As a result of this tremendous enrichment, many students receive opportunities for a prosperous future. Those who are dedicated to their music studies in high school often pursue their passions in institutes of higher learning. For those especially gifted in the field of music, colleges often offer merit-based scholarships for their talents. These gifts sometimes allow students who could never afford college to attend the school of their dreams. For students who continue music studies in college, job opportunities in music are readily available as they graduate from universities. In an article by Alina Dizik, she states, “There are plenty of opportunities [for musicians] to use [their] knowledge in the music field to succeed at a job.” There are career options for those who wish to teach, perform, or even compose music.

While it has been proven that music programs are extremely beneficial to public school systems in the form of student-development, grades, and student-preparation, the strongest argument against the removal of music programs comes from those who, like me, have developed a passion for music. Catterall writes in his essay that “the big losers will be the children who would have developed a personal passion for music… These are the young musicians who perform in school orchestras and bands when they reach sufficient proficiency and otherwise grow to place music near the center of their lives in school.” For those of us who have come to love music deeply, the removal of the programs would be detrimental to our goals, dreams, and passions. My own school’s music program has had a huge impact on my life: as a consequence of being in band, I have traveled, made friends, and learned more about the adult I want to be. The experience of playing—of adding the music from my saxophone to the music of the band at Pearl Harbor—was virtually indescribable. It was such a powerful feeling to stand on the deck of the USS Missouri, look out to the great Hawaiian waters, and perform for many of our nation’s veterans. The history of the island and the solemnity of Pearl Harbor combined to create a very overwhelming experience that few could replicate.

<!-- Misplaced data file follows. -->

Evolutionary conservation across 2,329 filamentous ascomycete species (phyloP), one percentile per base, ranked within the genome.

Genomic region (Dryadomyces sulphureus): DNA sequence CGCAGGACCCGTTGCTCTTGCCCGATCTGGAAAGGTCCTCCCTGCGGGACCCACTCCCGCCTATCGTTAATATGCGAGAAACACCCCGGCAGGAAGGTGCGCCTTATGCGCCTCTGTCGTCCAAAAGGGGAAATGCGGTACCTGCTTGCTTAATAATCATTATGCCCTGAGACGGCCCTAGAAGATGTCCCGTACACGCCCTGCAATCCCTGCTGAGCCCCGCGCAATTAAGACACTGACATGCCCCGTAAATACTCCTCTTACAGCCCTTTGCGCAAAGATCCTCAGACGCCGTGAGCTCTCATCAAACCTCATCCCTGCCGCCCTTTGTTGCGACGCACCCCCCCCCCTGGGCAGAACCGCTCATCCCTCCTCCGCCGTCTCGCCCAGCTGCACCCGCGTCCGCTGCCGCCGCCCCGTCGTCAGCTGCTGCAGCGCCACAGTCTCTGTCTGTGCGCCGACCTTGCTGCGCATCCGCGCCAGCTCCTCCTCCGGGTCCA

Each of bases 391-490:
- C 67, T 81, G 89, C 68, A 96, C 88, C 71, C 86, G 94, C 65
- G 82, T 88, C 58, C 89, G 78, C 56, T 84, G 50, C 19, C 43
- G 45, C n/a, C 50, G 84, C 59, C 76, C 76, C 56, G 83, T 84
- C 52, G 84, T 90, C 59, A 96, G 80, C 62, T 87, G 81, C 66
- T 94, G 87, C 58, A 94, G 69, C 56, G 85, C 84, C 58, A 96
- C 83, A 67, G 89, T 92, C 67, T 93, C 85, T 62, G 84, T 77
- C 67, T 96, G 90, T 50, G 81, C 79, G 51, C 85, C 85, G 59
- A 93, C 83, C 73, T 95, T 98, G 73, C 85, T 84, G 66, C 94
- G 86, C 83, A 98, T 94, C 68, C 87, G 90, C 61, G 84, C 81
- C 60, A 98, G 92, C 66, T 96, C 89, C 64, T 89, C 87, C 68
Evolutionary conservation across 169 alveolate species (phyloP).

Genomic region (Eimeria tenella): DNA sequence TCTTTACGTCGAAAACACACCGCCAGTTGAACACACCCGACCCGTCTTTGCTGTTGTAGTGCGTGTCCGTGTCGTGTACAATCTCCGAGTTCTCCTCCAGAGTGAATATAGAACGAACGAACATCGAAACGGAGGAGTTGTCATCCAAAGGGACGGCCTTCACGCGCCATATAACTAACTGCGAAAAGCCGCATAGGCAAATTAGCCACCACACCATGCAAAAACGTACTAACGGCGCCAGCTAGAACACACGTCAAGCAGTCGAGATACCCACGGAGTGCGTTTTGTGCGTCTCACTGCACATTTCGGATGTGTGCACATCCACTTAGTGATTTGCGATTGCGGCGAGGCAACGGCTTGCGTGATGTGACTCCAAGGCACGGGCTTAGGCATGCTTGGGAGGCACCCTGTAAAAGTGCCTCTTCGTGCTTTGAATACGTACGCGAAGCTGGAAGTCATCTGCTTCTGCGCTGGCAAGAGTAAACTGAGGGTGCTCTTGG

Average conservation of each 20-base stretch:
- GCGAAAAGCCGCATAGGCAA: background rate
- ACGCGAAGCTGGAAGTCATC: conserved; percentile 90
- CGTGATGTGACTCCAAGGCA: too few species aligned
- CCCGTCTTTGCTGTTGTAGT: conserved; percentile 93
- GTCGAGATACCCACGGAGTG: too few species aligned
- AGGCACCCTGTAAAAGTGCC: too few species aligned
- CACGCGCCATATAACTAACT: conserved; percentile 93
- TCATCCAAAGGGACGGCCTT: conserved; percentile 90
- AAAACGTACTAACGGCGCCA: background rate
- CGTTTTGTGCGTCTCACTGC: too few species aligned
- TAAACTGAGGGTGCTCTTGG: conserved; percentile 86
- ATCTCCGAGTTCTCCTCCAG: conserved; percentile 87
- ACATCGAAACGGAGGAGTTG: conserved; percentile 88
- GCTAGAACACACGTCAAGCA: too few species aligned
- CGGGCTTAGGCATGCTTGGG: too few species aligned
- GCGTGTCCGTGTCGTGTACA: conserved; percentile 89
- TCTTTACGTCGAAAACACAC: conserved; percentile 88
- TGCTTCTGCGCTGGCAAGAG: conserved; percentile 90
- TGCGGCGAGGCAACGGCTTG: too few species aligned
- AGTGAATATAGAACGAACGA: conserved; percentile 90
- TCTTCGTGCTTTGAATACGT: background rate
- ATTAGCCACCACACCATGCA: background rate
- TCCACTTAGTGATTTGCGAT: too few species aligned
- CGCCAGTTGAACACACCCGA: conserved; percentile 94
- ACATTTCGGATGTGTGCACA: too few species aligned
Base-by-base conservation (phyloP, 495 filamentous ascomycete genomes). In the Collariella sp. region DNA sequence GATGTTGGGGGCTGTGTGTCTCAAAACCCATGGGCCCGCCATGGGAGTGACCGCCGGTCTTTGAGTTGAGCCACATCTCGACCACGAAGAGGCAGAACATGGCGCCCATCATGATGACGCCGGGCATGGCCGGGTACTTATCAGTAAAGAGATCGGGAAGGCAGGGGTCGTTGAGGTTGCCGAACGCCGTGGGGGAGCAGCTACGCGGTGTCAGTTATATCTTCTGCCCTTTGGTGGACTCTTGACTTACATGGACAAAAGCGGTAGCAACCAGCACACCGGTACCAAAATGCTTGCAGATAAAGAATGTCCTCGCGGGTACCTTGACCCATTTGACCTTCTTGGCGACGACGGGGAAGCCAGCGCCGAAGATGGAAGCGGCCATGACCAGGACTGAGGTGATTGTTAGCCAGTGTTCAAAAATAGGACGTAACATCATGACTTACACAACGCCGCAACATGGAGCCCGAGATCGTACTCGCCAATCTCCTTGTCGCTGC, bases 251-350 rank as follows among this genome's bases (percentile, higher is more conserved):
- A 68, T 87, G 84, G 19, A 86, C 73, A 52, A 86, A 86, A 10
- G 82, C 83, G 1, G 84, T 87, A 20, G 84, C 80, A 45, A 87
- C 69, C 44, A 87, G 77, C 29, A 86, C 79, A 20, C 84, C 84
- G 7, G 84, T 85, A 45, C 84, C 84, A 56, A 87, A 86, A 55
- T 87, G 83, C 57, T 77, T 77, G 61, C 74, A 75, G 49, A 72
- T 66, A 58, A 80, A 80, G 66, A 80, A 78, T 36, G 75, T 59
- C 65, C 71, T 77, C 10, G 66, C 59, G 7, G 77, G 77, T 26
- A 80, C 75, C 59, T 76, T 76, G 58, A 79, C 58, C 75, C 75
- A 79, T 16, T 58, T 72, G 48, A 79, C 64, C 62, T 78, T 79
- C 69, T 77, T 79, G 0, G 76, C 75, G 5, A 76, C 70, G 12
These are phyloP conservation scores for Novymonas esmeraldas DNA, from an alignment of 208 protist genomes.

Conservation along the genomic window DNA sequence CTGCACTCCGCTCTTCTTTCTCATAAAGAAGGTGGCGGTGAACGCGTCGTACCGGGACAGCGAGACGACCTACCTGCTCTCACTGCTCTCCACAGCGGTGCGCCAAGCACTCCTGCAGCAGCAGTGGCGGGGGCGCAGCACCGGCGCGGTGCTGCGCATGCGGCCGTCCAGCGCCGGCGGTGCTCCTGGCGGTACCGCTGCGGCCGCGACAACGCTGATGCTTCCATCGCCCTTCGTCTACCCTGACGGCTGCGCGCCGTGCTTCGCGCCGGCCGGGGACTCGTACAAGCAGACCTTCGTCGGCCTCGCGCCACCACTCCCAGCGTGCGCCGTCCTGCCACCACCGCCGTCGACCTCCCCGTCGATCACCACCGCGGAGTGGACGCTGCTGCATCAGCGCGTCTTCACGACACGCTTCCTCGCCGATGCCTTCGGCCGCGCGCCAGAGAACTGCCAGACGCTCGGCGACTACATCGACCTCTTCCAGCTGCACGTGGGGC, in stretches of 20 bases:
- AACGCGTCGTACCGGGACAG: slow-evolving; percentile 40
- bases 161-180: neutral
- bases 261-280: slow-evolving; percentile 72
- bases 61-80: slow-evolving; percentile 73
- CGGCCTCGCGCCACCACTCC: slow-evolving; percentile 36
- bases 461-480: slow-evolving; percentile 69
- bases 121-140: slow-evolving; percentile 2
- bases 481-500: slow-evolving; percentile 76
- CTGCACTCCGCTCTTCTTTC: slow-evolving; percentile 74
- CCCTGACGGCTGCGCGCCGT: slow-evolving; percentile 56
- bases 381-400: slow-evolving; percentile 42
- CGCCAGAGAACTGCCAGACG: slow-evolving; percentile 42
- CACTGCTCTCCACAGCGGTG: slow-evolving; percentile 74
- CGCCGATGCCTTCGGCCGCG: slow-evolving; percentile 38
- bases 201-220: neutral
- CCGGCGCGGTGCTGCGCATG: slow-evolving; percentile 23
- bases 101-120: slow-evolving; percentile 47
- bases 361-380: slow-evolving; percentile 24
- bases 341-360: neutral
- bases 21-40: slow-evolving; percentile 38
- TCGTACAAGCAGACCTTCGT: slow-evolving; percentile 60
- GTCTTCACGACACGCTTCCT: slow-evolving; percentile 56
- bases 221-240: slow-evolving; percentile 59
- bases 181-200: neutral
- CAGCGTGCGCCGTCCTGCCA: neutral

Works Cited:

Bryant, Michelle. Op Ed News. Op Ed News, 2 May 2011. Web. 18 Apr. 2013.

 

Catterall, James S. “The Consequences of Curtailing Music Education.” PBS. PBS. Web. 18. Apr. 2013.

 

Dizik, Alina. “10 Careers You can Get With a Music Major.” Career Rookie. Career Rookie. Web. 3 May 2013.

 

Hawkins, Tyleah. “Will Less Art and Music in the Classroom Really Help Students Soar Academically?” Washington Post. The Washington Post, 28 Dec. 2012. Web. 18 Apr. 2013.

 

Shieh, Eric. “Developing Leadership In The Ensemble Classroom.” Music Educators Journal 94.4 (2008): 46-51. Academic Search Complete. Web. 1 May 2013.

 

Shuler, Scott C. “Music Education For Life: Core Music Education: Students’ Civil Right.” Music Educators Journal 98.4 (2012): 7-11. Academic Search Complete. Web. 17 Apr. 2013.